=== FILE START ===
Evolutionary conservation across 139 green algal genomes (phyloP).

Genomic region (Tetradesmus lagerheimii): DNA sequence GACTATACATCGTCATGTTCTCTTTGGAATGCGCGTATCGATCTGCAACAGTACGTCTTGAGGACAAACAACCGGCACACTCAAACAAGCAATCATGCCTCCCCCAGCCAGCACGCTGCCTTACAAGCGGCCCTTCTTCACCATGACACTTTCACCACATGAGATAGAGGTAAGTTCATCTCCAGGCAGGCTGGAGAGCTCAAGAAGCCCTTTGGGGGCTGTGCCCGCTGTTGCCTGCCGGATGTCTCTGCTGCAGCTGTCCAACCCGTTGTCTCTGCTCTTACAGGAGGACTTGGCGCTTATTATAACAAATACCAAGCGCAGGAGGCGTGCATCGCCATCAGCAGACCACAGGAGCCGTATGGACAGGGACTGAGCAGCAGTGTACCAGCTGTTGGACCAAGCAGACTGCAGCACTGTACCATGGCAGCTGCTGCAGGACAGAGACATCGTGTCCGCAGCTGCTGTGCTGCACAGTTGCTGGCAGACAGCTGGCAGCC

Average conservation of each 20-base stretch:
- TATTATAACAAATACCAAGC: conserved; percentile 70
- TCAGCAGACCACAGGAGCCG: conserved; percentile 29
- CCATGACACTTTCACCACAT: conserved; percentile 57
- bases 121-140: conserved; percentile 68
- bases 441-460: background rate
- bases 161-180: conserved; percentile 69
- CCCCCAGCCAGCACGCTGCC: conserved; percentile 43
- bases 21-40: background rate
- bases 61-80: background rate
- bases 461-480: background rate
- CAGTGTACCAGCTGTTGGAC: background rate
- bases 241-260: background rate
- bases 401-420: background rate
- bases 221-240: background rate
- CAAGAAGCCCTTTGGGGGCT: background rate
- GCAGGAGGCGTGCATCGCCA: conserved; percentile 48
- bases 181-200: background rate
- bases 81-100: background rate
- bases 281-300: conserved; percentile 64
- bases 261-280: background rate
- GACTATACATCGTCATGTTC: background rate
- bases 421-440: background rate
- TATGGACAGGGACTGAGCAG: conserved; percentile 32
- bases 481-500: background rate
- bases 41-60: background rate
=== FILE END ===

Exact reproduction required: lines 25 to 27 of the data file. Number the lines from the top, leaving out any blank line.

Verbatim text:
- bases 421-440: background rate
- TATGGACAGGGACTGAGCAG: conserved; percentile 32
- bases 481-500: background rate